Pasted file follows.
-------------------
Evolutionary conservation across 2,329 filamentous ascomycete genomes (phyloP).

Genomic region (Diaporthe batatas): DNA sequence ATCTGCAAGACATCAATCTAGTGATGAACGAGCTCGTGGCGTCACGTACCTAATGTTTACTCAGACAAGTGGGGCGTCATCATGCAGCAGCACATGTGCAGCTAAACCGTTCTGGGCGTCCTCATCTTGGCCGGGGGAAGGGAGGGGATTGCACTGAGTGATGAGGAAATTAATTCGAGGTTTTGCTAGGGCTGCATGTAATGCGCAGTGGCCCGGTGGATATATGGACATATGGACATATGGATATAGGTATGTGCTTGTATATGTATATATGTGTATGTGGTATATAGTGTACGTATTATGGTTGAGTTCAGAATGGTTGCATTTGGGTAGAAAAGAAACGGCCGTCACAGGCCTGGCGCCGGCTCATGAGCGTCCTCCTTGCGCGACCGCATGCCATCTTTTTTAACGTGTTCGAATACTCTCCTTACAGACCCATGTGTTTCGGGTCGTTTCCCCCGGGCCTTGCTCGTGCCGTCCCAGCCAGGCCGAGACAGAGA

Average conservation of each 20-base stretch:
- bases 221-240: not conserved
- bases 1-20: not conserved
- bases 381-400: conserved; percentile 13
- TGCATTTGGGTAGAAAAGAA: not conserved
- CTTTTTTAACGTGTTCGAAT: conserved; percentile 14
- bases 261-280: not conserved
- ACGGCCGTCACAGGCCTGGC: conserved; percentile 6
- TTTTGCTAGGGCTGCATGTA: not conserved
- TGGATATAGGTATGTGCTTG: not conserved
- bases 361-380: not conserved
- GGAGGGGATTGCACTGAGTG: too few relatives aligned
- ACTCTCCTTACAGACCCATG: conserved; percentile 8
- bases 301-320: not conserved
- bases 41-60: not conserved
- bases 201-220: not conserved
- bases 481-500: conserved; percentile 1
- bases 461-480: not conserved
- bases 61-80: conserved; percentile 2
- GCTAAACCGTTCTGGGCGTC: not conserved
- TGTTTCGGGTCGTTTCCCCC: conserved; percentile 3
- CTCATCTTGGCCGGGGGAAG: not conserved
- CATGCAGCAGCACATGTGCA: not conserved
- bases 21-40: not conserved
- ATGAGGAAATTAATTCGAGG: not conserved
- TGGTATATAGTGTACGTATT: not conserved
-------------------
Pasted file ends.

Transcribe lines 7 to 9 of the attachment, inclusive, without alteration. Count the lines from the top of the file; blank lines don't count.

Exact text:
- TGCATTTGGGTAGAAAAGAA: not conserved
- CTTTTTTAACGTGTTCGAAT: conserved; percentile 14
- bases 261-280: not conserved